Multiphase Project to Bring 900 Apartments, Retail to Woodbridge
Boosalis Properties and the IDI Group Companies now have the properties in place for a $380 million town center the venture plans to develop over the next decade in Woodbridge, Virginia.
The partnership reached a deal to buy the former Cowles Ford auto dealership at 13494 Jefferson Davis Highway. That site is to be incorporated into a larger, 19.3-acre tract tentatively named North Woodbridge Town Center, a project intended to bring more than 900 apartments and 160,000 square feet of retail space to the corner of Route 1 and Occoquan Road.
The development is one of the first projects to be constructed as part of a Prince William County small area plan approved last year. Ultimately, the plan calls for the development of more than 15,000 apartments and several million square feet of retail space, all within a more than 100-acre opportunity zone aimed at spurring economic development by providing federal tax benefits to investors.
Last year, Grace Street Properties, a separate entity owned by a Boosalis family member, acquired the adjacent Station Plaza shopping center to house the main portion of the North Woodbridge Town Center.
George Boosalis, president of Boosalis Properties, said the county’s ultimate goal is to lure new companies to Prince William and nurture a local workforce, with the town center playing a vital role in recruitment efforts to the area.
“I do see economic development,” Boosalis told CoStar News. “I think there’s a lot of office in the future so that a lot of residents can live close to their jobs.”
Cristina Winn, the executive director of Prince William County’s economic development department, said the county is already seeing the momentum as more businesses and investors show interest in North Woodbridge and eastern Prince William County. Winn was one of Arlington’s lead Amazon negotiators who left last year to serve as the top economic development official for Prince William County.
Boosalis, who worked on the Station Plaza deal, said the team remains committed to an apartment-heavy project, even after the coronavirus upended property markets.
“It’s so interesting,” Boosalis said. “When COVID started, we went back to the same company that did the market analysis and said, ‘You know, we’re in the middle of this COVID, this pandemic. What do you think is going to affect the outcome of the project?'”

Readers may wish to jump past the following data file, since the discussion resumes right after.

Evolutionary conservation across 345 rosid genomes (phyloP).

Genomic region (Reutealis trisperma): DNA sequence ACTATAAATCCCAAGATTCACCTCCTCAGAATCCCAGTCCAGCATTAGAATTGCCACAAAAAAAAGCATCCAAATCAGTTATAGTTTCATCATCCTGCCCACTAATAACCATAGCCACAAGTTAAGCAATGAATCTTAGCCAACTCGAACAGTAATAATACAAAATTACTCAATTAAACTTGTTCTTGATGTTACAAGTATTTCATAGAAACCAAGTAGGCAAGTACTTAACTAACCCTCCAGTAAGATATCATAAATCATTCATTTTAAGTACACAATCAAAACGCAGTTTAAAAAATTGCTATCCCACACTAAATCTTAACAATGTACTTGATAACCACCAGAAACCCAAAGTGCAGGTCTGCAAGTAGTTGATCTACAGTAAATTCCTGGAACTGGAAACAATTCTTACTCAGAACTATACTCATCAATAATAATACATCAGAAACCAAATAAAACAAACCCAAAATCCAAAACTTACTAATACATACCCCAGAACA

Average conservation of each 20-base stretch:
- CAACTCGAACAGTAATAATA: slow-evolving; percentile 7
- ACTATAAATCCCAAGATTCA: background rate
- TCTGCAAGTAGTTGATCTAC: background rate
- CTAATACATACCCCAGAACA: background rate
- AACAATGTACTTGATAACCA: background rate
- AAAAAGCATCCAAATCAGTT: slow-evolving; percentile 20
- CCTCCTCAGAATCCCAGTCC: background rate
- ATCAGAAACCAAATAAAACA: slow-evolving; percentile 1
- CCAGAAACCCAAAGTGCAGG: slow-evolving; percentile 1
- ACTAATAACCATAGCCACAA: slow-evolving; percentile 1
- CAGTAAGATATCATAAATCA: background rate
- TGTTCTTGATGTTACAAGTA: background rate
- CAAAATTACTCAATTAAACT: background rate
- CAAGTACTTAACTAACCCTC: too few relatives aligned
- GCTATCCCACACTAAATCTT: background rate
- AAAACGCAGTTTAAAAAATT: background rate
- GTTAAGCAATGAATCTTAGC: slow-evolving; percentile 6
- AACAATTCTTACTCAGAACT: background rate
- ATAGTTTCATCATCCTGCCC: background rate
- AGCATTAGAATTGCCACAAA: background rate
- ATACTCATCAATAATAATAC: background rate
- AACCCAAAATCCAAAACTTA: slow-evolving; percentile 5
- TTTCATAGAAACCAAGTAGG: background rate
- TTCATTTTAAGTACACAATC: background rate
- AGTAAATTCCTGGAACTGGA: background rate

Ultimately, the projections showed that the suburban markets outside Washington are expected to do better over the next 10 years once the pandemic subsides, Boosalis said, a trend that has emerged in the Washington area and across the country as renters look for more affordable, and larger, apartments.
On Tuesday, Boosalis and IDI secured a $750,000 economic development opportunity fund grant through Prince William County to acquire the site of the former dealership. That site is expected to house the first phase of a project set to be developed in three phases over the next five to 10 years.
The first phase, set to include 300 apartments and 50,000 square feet of retail, isn’t scheduled to get underway until 2022 at the earliest.
“COVID slowed a lot of things down,” Boosalis said. “We just want to make sure everything is secure before we break ground.”
Boosalis is teaming with IDI, an Arlington-based developer behind the Rivergate projectthat sits roughly 1 mile north of Station Plaza along the Occoquan River. IDI is breaking ground on phase two of that project, which has been drawn up to total 720 units across two buildings upon completion.
Plans for the retail component of the North Woodbridge Town Center include restaurants, bars, grocery stores and other amenities, all directly across the street from the North Woodbridge Virginia Railway Express station.
The development team has also been working with the county to possibly develop a pedestrian bridge that would connect the North Woobridge Town Center to a nearby rail station. Boosalis said those talks are still ongoing.